I’ve had mixed feelings about recent calls to take down Confederate statues located throughout the United States. While I certainly don’t admire the Confederacy, it is precisely because of the Confederacy’s legacy of racial injustices over the century and a half since its defeat — a legacy that includes erecting most of these monuments either to validate Jim Crow laws at the turn of the 20th century or to flout the civil rights movement — that I question the wisdom of simply removing these memorials. My discomfort was echoed by a VC Rogers cartoon that appeared originally in the Indy Weekly Durham in mid-August, 2017. The cartoon depicts young people re- moving a Confederate monument. After toppling the statue of a rebel soldier, they start digging up its pedestal only to discover it had grown thick, deep roots, like a tree. The cartoon’s caption reads, “The Hard Part.” In addition to being skeptical of the idea that taking down these statues will remove the problems they represent, I also fear that removing the statues might inspire other people to demand the removal of monuments they object to. Imagine, say, white supremacists insisting that statues of Reverend Martin Luther King Jr. be taken down.
Established to remind the public of a notable person or event of the past, monuments not only become sites of forgetting, as has often been noted. They can also become touchstones for new, contested understandings of the past, which call for new approaches to remembrance. If leaving Confederate monuments in place is untenable, what else is possible? Consider European practices regarding monuments that address the two World Wars, the Holocaust, the Cold War, and Soviet domination of Eastern Europe. Germany provides an unrivaled array of responses to some of the most disturbing episodes of 20th-century history. Counter-monuments critique Nazi-era memorials, while reminders of the Holocaust have been placed in empty spaces between buildings, on street signs, and in sidewalks, thereby transforming quotidian environments into daily reminders of genocide. These projects, the work of politically engaged artists collaborating with governments and communities, recall abject moments in Germany’s history and interrogate conventionalized memorial practices generally.
Following the collapse of the Soviet Union, hundreds of communist-era monuments were removed from public places and transported to a site in Moscow, unofficially known as the Fallen Monuments Park. It boasts hundreds of sculptures, now bereft of pedestals or lying sideways on the ground. Part of a larger outdoor art museum, these monuments no longer represent the governing regime but have been historicized and re-contextualized as Soviet-era artworks. The park, which some have described as a monument “graveyard,” can be a site to recall the past with contempt, fondness, or perhaps ambivalence.
For every monument that has been removed, repositioned, or repurposed, there is at least one other relic that is — at least for some — a reminder of an unsettling past. Sculptures of Ecclesia and Synagoga, allegorical figures representing the “triumph” of Christianity over Judaism, adorn many gothic cathedrals (a pair stand at the entrance to Paris’s Notre Dame). A statue of Bogdan Chmelnitski astride a rampant horse is prominently positioned on a main thoroughfare in Kiev, honoring a man recalled as an intrepid freedom fighter by Ukrainians but regarded as a ruthless murderer by Jews and Poles. What sort of interventions with these monuments might galvanize the non-Jewish public’s awareness of the long history of European antisemitism and help Jews understand, in its fullest complexity, the position of Jews and Judaism in Christian Europeans’ consciousness and conduct? Or, closer to home: New York City is debating the removal of memorials to Christopher Columbus, and what response might we have to a statue of Moses with horns in a courthouse in Washington D.C.?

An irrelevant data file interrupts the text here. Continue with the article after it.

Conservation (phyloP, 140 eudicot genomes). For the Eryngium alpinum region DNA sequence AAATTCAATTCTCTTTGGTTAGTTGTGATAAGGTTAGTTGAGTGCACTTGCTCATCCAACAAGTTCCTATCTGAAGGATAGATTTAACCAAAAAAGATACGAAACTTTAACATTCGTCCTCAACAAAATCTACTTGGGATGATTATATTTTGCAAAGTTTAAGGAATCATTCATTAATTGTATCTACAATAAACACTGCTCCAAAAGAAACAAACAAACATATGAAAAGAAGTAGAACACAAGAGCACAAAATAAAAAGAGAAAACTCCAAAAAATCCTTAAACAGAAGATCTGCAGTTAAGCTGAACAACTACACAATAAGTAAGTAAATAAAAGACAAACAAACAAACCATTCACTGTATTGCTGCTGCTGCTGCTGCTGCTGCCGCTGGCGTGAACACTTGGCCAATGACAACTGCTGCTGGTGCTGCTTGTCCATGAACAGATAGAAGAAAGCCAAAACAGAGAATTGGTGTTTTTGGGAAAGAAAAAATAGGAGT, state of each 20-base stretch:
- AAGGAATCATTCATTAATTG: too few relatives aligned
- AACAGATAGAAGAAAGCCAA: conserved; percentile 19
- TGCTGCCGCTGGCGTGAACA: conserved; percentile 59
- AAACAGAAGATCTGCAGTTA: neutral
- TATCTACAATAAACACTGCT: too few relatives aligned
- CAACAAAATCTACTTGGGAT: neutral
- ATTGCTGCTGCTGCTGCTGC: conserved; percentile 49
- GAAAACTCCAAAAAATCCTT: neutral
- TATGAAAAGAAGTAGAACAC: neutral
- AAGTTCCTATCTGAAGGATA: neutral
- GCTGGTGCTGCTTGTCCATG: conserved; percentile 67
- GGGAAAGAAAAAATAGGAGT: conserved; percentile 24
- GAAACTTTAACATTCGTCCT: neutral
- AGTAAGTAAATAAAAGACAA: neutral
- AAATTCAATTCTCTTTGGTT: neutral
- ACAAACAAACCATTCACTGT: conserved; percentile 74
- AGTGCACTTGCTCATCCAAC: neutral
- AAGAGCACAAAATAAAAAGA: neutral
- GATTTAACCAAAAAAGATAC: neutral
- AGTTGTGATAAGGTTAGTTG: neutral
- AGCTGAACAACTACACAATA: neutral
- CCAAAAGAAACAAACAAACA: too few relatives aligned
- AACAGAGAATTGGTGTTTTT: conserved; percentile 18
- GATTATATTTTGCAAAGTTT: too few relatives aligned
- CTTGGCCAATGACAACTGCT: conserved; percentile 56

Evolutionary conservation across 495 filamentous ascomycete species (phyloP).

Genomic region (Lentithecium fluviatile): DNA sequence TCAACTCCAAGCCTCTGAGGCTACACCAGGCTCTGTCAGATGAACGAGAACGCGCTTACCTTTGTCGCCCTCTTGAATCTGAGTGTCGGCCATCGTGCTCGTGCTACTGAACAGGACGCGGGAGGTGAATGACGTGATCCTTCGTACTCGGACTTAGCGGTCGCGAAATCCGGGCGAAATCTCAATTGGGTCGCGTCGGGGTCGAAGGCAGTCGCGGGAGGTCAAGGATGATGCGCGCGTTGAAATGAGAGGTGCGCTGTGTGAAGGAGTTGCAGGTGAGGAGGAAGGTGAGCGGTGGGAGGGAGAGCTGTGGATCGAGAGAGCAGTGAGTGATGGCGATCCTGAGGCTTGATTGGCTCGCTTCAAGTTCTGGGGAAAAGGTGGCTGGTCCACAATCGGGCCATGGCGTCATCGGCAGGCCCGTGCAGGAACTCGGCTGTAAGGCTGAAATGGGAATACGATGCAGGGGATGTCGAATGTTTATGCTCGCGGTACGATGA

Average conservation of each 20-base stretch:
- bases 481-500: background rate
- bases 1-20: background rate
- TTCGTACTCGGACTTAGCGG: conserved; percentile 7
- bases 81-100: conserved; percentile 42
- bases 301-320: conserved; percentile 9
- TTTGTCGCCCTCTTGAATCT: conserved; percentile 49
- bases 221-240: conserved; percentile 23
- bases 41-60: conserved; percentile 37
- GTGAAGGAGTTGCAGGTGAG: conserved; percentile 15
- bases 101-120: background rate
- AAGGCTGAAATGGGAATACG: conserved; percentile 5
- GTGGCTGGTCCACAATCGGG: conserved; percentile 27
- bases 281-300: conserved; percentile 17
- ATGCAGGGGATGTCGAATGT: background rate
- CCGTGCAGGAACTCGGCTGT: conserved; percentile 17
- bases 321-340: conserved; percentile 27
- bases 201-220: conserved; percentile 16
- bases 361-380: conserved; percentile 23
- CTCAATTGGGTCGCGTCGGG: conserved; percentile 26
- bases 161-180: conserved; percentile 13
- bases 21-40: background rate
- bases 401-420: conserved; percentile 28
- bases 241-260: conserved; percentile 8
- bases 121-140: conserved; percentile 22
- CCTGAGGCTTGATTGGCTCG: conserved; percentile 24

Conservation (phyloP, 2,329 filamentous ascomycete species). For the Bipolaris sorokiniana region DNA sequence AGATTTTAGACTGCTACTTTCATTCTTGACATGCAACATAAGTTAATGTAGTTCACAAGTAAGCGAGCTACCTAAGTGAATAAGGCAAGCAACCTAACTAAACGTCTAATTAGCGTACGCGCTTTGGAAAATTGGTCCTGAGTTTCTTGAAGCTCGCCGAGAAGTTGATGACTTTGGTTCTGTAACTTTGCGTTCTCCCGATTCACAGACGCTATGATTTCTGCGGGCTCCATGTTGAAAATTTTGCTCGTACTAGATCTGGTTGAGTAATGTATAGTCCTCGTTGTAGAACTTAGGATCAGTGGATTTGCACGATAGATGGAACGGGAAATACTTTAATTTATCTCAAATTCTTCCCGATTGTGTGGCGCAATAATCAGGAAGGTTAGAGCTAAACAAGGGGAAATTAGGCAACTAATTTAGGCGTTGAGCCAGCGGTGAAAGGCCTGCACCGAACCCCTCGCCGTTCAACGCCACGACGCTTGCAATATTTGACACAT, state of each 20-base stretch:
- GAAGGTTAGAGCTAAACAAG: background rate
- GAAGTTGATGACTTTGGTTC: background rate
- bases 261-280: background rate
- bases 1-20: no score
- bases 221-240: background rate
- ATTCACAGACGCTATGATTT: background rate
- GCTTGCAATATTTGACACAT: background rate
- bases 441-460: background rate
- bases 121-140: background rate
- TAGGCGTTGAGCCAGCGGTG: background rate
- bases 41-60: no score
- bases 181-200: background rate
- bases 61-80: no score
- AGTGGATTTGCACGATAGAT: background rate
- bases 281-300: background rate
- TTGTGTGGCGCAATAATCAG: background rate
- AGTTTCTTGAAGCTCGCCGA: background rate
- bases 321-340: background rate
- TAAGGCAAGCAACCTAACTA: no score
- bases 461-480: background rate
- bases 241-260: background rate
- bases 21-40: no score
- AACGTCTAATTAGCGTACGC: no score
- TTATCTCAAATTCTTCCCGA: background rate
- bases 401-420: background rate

Even the most thoughtful strategies for addressing controversial memorials do not “solve” the problem of the hurtful chapters of history and the disturbing, protracted legacy that these monuments represent to some but not to others. Yet such efforts can invite people to confront the problem, and to come to the difficult realization that the past can’t be erased. There is not one right approach to the challenges posed by monuments that recall an abhorrent episode of history. As these are localized phenomena, engaging local publics in addressing the challenge is key. Doing so obligates members of communities to embrace their responsibility to grapple with a past both shared and disputed — and, moreover, to build their future together as neighbors.
Jeffrey Shandler is Professor of Jewish Studies at Rutgers University. His most recent book is Holocaust Memory in the Digital Age: Survivors’ Stories and New Media Practices, Stanford University Press, 2017.